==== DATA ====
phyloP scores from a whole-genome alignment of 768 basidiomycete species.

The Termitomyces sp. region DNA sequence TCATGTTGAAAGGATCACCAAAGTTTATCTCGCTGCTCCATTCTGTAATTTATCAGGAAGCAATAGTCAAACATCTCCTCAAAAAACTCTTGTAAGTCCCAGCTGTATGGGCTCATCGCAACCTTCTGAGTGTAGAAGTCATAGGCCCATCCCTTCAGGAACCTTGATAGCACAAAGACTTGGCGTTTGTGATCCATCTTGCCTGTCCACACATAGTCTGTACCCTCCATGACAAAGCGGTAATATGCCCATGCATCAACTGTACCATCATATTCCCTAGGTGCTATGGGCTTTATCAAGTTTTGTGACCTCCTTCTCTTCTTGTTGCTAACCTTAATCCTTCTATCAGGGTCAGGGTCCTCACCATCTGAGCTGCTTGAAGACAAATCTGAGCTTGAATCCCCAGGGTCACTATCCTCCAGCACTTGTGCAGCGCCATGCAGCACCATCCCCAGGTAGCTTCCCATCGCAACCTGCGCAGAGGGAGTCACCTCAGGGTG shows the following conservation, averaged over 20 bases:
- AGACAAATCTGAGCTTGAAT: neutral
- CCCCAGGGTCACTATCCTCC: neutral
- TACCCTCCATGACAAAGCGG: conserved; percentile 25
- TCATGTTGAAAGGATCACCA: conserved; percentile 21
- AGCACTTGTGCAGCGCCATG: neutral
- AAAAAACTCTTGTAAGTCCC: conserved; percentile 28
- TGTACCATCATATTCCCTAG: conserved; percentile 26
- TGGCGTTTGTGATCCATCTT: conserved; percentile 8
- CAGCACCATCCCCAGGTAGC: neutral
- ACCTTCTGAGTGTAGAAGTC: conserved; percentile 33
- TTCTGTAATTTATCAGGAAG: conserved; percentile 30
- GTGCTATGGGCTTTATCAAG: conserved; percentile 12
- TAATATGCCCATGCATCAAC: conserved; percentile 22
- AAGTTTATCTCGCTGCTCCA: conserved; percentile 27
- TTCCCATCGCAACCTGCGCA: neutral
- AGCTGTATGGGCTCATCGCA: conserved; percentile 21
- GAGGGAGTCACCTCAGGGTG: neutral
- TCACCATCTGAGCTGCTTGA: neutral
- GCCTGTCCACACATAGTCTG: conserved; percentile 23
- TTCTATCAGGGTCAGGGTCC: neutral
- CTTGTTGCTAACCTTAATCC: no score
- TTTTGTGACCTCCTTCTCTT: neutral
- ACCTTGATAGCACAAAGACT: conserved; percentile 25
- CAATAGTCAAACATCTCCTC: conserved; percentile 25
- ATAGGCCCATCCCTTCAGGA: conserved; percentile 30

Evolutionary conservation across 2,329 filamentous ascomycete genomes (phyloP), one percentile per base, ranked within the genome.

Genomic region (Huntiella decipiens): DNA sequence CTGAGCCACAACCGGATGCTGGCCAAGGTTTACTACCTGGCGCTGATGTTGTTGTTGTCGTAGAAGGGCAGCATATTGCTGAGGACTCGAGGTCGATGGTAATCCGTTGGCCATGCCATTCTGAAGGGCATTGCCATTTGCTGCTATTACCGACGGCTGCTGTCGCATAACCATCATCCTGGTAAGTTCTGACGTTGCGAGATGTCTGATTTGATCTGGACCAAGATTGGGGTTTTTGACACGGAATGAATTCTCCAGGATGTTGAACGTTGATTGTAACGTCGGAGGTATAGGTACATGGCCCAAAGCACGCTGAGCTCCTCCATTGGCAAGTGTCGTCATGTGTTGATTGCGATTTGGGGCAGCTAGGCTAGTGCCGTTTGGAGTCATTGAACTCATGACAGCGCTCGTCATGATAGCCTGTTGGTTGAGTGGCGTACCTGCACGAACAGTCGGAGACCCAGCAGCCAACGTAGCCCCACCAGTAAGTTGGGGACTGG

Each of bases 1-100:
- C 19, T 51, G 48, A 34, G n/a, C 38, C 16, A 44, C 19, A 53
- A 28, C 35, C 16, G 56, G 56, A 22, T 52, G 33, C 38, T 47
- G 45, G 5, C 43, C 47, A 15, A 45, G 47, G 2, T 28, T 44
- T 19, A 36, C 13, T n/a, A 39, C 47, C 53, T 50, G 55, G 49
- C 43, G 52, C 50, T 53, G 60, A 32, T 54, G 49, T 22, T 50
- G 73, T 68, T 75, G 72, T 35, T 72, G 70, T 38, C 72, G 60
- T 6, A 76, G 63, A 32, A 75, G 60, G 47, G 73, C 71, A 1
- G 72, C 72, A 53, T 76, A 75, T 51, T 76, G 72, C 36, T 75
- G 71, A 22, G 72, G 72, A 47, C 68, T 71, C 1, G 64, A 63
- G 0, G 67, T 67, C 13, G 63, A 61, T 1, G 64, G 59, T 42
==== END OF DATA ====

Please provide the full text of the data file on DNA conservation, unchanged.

phyloP scores from a whole-genome alignment of 768 basidiomycete species.

The Termitomyces sp. region DNA sequence TCATGTTGAAAGGATCACCAAAGTTTATCTCGCTGCTCCATTCTGTAATTTATCAGGAAGCAATAGTCAAACATCTCCTCAAAAAACTCTTGTAAGTCCCAGCTGTATGGGCTCATCGCAACCTTCTGAGTGTAGAAGTCATAGGCCCATCCCTTCAGGAACCTTGATAGCACAAAGACTTGGCGTTTGTGATCCATCTTGCCTGTCCACACATAGTCTGTACCCTCCATGACAAAGCGGTAATATGCCCATGCATCAACTGTACCATCATATTCCCTAGGTGCTATGGGCTTTATCAAGTTTTGTGACCTCCTTCTCTTCTTGTTGCTAACCTTAATCCTTCTATCAGGGTCAGGGTCCTCACCATCTGAGCTGCTTGAAGACAAATCTGAGCTTGAATCCCCAGGGTCACTATCCTCCAGCACTTGTGCAGCGCCATGCAGCACCATCCCCAGGTAGCTTCCCATCGCAACCTGCGCAGAGGGAGTCACCTCAGGGTG shows the following conservation, averaged over 20 bases:
- AGACAAATCTGAGCTTGAAT: neutral
- CCCCAGGGTCACTATCCTCC: neutral
- TACCCTCCATGACAAAGCGG: conserved; percentile 25
- TCATGTTGAAAGGATCACCA: conserved; percentile 21
- AGCACTTGTGCAGCGCCATG: neutral
- AAAAAACTCTTGTAAGTCCC: conserved; percentile 28
- TGTACCATCATATTCCCTAG: conserved; percentile 26
- TGGCGTTTGTGATCCATCTT: conserved; percentile 8
- CAGCACCATCCCCAGGTAGC: neutral
- ACCTTCTGAGTGTAGAAGTC: conserved; percentile 33
- TTCTGTAATTTATCAGGAAG: conserved; percentile 30
- GTGCTATGGGCTTTATCAAG: conserved; percentile 12
- TAATATGCCCATGCATCAAC: conserved; percentile 22
- AAGTTTATCTCGCTGCTCCA: conserved; percentile 27
- TTCCCATCGCAACCTGCGCA: neutral
- AGCTGTATGGGCTCATCGCA: conserved; percentile 21
- GAGGGAGTCACCTCAGGGTG: neutral
- TCACCATCTGAGCTGCTTGA: neutral
- GCCTGTCCACACATAGTCTG: conserved; percentile 23
- TTCTATCAGGGTCAGGGTCC: neutral
- CTTGTTGCTAACCTTAATCC: no score
- TTTTGTGACCTCCTTCTCTT: neutral
- ACCTTGATAGCACAAAGACT: conserved; percentile 25
- CAATAGTCAAACATCTCCTC: conserved; percentile 25
- ATAGGCCCATCCCTTCAGGA: conserved; percentile 30

Evolutionary conservation across 2,329 filamentous ascomycete genomes (phyloP), one percentile per base, ranked within the genome.

Genomic region (Huntiella decipiens): DNA sequence CTGAGCCACAACCGGATGCTGGCCAAGGTTTACTACCTGGCGCTGATGTTGTTGTTGTCGTAGAAGGGCAGCATATTGCTGAGGACTCGAGGTCGATGGTAATCCGTTGGCCATGCCATTCTGAAGGGCATTGCCATTTGCTGCTATTACCGACGGCTGCTGTCGCATAACCATCATCCTGGTAAGTTCTGACGTTGCGAGATGTCTGATTTGATCTGGACCAAGATTGGGGTTTTTGACACGGAATGAATTCTCCAGGATGTTGAACGTTGATTGTAACGTCGGAGGTATAGGTACATGGCCCAAAGCACGCTGAGCTCCTCCATTGGCAAGTGTCGTCATGTGTTGATTGCGATTTGGGGCAGCTAGGCTAGTGCCGTTTGGAGTCATTGAACTCATGACAGCGCTCGTCATGATAGCCTGTTGGTTGAGTGGCGTACCTGCACGAACAGTCGGAGACCCAGCAGCCAACGTAGCCCCACCAGTAAGTTGGGGACTGG

Each of bases 1-100:
- C 19, T 51, G 48, A 34, G n/a, C 38, C 16, A 44, C 19, A 53
- A 28, C 35, C 16, G 56, G 56, A 22, T 52, G 33, C 38, T 47
- G 45, G 5, C 43, C 47, A 15, A 45, G 47, G 2, T 28, T 44
- T 19, A 36, C 13, T n/a, A 39, C 47, C 53, T 50, G 55, G 49
- C 43, G 52, C 50, T 53, G 60, A 32, T 54, G 49, T 22, T 50
- G 73, T 68, T 75, G 72, T 35, T 72, G 70, T 38, C 72, G 60
- T 6, A 76, G 63, A 32, A 75, G 60, G 47, G 73, C 71, A 1
- G 72, C 72, A 53, T 76, A 75, T 51, T 76, G 72, C 36, T 75
- G 71, A 22, G 72, G 72, A 47, C 68, T 71, C 1, G 64, A 63
- G 0, G 67, T 67, C 13, G 63, A 61, T 1, G 64, G 59, T 42